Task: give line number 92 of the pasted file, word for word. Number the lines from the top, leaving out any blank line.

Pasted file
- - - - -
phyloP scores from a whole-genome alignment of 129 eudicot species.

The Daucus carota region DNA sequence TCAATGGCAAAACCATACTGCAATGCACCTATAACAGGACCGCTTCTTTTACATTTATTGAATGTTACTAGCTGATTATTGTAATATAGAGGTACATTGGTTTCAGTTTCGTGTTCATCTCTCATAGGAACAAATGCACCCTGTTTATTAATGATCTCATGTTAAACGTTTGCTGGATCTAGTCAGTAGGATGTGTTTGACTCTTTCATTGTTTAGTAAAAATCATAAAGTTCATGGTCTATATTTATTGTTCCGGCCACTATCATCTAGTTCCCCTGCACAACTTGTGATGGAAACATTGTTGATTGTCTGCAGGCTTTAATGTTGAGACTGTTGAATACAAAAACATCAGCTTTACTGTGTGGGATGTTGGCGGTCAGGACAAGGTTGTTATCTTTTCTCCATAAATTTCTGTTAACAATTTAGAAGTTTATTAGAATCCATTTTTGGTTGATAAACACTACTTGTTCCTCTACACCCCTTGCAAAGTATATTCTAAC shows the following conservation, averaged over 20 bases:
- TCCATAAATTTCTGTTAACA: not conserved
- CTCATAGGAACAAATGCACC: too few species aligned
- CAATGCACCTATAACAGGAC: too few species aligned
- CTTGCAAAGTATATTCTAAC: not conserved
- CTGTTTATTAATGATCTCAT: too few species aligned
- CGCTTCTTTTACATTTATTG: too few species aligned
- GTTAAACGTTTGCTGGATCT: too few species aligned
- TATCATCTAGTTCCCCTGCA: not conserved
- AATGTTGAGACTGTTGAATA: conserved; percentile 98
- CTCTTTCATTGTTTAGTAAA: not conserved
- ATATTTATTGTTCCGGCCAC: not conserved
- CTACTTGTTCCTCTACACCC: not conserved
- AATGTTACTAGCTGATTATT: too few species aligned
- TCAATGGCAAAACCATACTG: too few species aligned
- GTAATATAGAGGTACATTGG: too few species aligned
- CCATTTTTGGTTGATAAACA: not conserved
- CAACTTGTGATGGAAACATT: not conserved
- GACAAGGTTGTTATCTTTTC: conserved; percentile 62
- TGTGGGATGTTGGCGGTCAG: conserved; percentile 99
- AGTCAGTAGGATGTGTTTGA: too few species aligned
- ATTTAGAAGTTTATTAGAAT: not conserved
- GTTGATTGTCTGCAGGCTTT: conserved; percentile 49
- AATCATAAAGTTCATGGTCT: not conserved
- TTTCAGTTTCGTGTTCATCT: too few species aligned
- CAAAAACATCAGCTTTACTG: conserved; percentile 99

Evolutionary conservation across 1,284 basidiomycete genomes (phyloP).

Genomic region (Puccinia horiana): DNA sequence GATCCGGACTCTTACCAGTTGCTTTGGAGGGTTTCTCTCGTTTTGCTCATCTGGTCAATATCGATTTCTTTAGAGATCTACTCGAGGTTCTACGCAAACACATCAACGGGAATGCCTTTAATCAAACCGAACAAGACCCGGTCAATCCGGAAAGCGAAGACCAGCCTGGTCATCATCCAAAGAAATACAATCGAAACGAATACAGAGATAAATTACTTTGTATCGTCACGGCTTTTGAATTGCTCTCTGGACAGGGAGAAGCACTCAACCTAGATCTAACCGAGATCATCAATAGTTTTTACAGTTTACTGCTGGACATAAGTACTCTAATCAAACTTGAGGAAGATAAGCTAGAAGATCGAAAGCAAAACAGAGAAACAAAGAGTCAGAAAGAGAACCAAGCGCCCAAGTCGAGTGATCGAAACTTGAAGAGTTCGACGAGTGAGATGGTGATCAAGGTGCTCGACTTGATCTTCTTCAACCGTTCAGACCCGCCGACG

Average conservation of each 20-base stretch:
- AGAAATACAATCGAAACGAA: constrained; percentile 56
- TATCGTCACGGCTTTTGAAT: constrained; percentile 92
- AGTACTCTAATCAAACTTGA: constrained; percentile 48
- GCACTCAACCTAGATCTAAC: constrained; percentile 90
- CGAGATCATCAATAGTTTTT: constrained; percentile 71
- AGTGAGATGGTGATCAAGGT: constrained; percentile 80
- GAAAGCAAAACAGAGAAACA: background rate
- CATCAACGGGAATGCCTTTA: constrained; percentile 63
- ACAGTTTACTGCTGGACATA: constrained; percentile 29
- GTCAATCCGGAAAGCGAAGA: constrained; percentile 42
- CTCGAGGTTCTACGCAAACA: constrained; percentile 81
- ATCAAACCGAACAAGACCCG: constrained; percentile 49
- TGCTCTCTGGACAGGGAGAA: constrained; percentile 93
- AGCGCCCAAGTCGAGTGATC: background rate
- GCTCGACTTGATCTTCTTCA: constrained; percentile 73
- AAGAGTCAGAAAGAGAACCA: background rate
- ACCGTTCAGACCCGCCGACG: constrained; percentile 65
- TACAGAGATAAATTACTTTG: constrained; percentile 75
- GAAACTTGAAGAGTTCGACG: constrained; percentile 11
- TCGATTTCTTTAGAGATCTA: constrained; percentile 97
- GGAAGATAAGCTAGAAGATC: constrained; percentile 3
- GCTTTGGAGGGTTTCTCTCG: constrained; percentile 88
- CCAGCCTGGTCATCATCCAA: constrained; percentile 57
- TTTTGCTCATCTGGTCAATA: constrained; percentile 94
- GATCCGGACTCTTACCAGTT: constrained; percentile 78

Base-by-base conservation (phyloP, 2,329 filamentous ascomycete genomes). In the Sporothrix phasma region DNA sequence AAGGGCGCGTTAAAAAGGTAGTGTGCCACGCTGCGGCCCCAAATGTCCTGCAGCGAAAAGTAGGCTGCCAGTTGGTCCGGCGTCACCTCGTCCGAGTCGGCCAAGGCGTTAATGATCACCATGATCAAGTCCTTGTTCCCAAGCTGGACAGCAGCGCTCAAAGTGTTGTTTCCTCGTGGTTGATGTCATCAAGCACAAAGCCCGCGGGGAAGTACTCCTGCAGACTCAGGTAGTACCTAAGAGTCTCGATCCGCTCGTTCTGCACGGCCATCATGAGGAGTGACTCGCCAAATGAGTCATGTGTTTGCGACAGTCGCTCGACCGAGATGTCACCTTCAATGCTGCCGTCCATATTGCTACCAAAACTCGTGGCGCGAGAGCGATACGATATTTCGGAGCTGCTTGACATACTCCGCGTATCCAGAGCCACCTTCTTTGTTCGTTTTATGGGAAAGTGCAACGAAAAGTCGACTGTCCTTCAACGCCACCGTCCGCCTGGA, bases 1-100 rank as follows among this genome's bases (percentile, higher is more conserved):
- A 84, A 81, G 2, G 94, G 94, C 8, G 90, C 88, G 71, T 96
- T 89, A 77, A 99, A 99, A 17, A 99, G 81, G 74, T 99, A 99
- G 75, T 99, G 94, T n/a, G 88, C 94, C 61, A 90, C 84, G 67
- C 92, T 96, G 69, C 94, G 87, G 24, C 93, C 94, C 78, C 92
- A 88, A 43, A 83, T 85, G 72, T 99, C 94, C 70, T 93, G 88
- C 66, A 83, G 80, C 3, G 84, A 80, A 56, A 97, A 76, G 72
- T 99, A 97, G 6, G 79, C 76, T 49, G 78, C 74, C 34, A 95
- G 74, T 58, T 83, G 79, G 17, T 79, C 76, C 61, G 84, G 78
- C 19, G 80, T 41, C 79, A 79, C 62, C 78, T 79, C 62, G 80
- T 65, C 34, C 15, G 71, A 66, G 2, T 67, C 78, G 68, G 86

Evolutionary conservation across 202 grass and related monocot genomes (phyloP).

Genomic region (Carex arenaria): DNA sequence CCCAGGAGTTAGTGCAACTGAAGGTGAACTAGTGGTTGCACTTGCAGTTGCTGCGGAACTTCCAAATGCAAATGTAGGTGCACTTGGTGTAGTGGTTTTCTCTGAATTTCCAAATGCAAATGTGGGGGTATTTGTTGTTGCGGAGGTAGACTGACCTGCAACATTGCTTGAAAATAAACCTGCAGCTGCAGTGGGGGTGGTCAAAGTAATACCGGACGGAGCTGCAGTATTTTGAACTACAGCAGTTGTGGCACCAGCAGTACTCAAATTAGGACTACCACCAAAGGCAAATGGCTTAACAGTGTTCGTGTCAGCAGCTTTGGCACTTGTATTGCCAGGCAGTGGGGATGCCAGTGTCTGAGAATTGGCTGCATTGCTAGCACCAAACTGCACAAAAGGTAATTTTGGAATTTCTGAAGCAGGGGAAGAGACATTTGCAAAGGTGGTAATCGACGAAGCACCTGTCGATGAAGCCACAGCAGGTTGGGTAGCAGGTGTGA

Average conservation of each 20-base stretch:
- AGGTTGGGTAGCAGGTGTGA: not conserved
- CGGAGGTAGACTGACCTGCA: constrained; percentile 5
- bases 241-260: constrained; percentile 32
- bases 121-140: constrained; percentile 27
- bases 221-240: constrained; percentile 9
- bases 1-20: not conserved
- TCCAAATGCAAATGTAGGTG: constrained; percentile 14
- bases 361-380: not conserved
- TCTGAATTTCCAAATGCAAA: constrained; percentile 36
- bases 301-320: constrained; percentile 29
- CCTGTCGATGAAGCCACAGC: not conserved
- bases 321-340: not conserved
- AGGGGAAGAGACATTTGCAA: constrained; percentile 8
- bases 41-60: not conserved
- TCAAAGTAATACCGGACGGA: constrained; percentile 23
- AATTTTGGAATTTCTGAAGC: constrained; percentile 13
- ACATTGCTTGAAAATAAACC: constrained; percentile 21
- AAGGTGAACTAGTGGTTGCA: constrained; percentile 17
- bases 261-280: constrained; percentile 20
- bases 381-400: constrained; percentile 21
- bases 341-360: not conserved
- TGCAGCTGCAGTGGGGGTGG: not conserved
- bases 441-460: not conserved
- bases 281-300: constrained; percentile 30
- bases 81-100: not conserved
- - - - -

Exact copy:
- bases 441-460: not conserved